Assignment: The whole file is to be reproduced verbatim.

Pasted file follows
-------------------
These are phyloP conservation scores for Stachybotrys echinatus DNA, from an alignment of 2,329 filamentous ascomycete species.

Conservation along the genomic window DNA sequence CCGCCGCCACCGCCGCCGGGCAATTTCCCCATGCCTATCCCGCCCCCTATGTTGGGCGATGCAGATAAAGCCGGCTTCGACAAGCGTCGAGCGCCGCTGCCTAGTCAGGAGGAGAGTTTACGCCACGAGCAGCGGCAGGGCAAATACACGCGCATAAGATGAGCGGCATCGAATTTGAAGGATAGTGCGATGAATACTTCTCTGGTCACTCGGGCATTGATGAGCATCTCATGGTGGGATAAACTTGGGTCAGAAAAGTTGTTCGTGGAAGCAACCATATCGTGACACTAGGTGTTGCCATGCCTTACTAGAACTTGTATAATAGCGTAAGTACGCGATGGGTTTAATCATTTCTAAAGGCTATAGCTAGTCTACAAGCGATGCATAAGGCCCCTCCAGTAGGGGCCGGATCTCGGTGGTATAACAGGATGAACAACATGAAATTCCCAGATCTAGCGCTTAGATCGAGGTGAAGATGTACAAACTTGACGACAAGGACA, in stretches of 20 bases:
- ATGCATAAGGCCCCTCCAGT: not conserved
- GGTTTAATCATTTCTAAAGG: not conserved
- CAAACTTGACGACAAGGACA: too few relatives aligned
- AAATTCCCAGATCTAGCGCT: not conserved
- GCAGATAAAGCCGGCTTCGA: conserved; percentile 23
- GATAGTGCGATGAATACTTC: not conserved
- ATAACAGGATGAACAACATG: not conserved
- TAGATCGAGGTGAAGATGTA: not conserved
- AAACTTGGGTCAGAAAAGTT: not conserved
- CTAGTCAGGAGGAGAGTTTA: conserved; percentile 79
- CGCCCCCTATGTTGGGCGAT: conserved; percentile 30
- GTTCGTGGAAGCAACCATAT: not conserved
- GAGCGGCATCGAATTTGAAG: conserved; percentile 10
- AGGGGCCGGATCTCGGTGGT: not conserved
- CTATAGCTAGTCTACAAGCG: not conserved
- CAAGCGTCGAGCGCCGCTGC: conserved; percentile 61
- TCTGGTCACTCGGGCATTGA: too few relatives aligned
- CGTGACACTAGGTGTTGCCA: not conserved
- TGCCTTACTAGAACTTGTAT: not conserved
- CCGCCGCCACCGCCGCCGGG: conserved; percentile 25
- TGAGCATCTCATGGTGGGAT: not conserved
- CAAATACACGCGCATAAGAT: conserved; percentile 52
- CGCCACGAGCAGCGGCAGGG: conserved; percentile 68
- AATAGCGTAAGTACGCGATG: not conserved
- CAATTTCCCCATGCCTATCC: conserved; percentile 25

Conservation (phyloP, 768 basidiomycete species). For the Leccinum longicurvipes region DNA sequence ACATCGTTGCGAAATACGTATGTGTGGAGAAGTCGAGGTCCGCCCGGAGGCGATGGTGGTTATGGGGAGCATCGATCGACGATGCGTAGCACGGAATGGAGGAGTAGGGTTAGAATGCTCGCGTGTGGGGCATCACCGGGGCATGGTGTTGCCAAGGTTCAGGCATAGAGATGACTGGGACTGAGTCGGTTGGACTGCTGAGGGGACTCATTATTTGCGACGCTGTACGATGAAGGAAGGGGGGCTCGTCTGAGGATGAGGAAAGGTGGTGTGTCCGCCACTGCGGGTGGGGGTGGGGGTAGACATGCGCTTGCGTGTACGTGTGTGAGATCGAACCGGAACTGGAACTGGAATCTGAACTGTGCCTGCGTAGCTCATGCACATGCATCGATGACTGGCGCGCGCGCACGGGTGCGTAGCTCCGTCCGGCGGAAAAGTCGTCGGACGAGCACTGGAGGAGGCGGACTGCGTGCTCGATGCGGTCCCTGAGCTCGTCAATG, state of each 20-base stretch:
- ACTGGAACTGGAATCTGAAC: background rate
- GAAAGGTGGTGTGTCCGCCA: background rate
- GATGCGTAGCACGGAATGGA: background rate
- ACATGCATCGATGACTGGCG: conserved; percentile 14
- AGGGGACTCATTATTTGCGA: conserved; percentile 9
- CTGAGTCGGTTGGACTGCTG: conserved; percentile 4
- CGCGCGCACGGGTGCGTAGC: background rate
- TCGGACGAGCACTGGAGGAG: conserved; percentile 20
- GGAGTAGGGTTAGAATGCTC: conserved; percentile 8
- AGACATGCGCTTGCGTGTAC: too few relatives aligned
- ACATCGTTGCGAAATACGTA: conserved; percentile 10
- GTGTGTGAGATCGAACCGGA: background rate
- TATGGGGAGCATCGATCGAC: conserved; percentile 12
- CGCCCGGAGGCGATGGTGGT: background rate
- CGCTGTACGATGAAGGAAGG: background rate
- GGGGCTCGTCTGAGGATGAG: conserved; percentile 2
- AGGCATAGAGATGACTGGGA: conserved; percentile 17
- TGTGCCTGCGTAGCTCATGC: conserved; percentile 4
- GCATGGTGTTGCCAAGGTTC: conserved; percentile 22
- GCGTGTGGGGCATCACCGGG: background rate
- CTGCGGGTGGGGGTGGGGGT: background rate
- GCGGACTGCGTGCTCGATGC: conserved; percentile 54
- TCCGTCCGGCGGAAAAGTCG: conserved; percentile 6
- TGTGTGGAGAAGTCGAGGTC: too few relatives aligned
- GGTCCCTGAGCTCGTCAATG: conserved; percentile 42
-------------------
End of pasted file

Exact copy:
These are phyloP conservation scores for Stachybotrys echinatus DNA, from an alignment of 2,329 filamentous ascomycete species.

Conservation along the genomic window DNA sequence CCGCCGCCACCGCCGCCGGGCAATTTCCCCATGCCTATCCCGCCCCCTATGTTGGGCGATGCAGATAAAGCCGGCTTCGACAAGCGTCGAGCGCCGCTGCCTAGTCAGGAGGAGAGTTTACGCCACGAGCAGCGGCAGGGCAAATACACGCGCATAAGATGAGCGGCATCGAATTTGAAGGATAGTGCGATGAATACTTCTCTGGTCACTCGGGCATTGATGAGCATCTCATGGTGGGATAAACTTGGGTCAGAAAAGTTGTTCGTGGAAGCAACCATATCGTGACACTAGGTGTTGCCATGCCTTACTAGAACTTGTATAATAGCGTAAGTACGCGATGGGTTTAATCATTTCTAAAGGCTATAGCTAGTCTACAAGCGATGCATAAGGCCCCTCCAGTAGGGGCCGGATCTCGGTGGTATAACAGGATGAACAACATGAAATTCCCAGATCTAGCGCTTAGATCGAGGTGAAGATGTACAAACTTGACGACAAGGACA, in stretches of 20 bases:
- ATGCATAAGGCCCCTCCAGT: not conserved
- GGTTTAATCATTTCTAAAGG: not conserved
- CAAACTTGACGACAAGGACA: too few relatives aligned
- AAATTCCCAGATCTAGCGCT: not conserved
- GCAGATAAAGCCGGCTTCGA: conserved; percentile 23
- GATAGTGCGATGAATACTTC: not conserved
- ATAACAGGATGAACAACATG: not conserved
- TAGATCGAGGTGAAGATGTA: not conserved
- AAACTTGGGTCAGAAAAGTT: not conserved
- CTAGTCAGGAGGAGAGTTTA: conserved; percentile 79
- CGCCCCCTATGTTGGGCGAT: conserved; percentile 30
- GTTCGTGGAAGCAACCATAT: not conserved
- GAGCGGCATCGAATTTGAAG: conserved; percentile 10
- AGGGGCCGGATCTCGGTGGT: not conserved
- CTATAGCTAGTCTACAAGCG: not conserved
- CAAGCGTCGAGCGCCGCTGC: conserved; percentile 61
- TCTGGTCACTCGGGCATTGA: too few relatives aligned
- CGTGACACTAGGTGTTGCCA: not conserved
- TGCCTTACTAGAACTTGTAT: not conserved
- CCGCCGCCACCGCCGCCGGG: conserved; percentile 25
- TGAGCATCTCATGGTGGGAT: not conserved
- CAAATACACGCGCATAAGAT: conserved; percentile 52
- CGCCACGAGCAGCGGCAGGG: conserved; percentile 68
- AATAGCGTAAGTACGCGATG: not conserved
- CAATTTCCCCATGCCTATCC: conserved; percentile 25

Conservation (phyloP, 768 basidiomycete species). For the Leccinum longicurvipes region DNA sequence ACATCGTTGCGAAATACGTATGTGTGGAGAAGTCGAGGTCCGCCCGGAGGCGATGGTGGTTATGGGGAGCATCGATCGACGATGCGTAGCACGGAATGGAGGAGTAGGGTTAGAATGCTCGCGTGTGGGGCATCACCGGGGCATGGTGTTGCCAAGGTTCAGGCATAGAGATGACTGGGACTGAGTCGGTTGGACTGCTGAGGGGACTCATTATTTGCGACGCTGTACGATGAAGGAAGGGGGGCTCGTCTGAGGATGAGGAAAGGTGGTGTGTCCGCCACTGCGGGTGGGGGTGGGGGTAGACATGCGCTTGCGTGTACGTGTGTGAGATCGAACCGGAACTGGAACTGGAATCTGAACTGTGCCTGCGTAGCTCATGCACATGCATCGATGACTGGCGCGCGCGCACGGGTGCGTAGCTCCGTCCGGCGGAAAAGTCGTCGGACGAGCACTGGAGGAGGCGGACTGCGTGCTCGATGCGGTCCCTGAGCTCGTCAATG, state of each 20-base stretch:
- ACTGGAACTGGAATCTGAAC: background rate
- GAAAGGTGGTGTGTCCGCCA: background rate
- GATGCGTAGCACGGAATGGA: background rate
- ACATGCATCGATGACTGGCG: conserved; percentile 14
- AGGGGACTCATTATTTGCGA: conserved; percentile 9
- CTGAGTCGGTTGGACTGCTG: conserved; percentile 4
- CGCGCGCACGGGTGCGTAGC: background rate
- TCGGACGAGCACTGGAGGAG: conserved; percentile 20
- GGAGTAGGGTTAGAATGCTC: conserved; percentile 8
- AGACATGCGCTTGCGTGTAC: too few relatives aligned
- ACATCGTTGCGAAATACGTA: conserved; percentile 10
- GTGTGTGAGATCGAACCGGA: background rate
- TATGGGGAGCATCGATCGAC: conserved; percentile 12
- CGCCCGGAGGCGATGGTGGT: background rate
- CGCTGTACGATGAAGGAAGG: background rate
- GGGGCTCGTCTGAGGATGAG: conserved; percentile 2
- AGGCATAGAGATGACTGGGA: conserved; percentile 17
- TGTGCCTGCGTAGCTCATGC: conserved; percentile 4
- GCATGGTGTTGCCAAGGTTC: conserved; percentile 22
- GCGTGTGGGGCATCACCGGG: background rate
- CTGCGGGTGGGGGTGGGGGT: background rate
- GCGGACTGCGTGCTCGATGC: conserved; percentile 54
- TCCGTCCGGCGGAAAAGTCG: conserved; percentile 6
- TGTGTGGAGAAGTCGAGGTC: too few relatives aligned
- GGTCCCTGAGCTCGTCAATG: conserved; percentile 42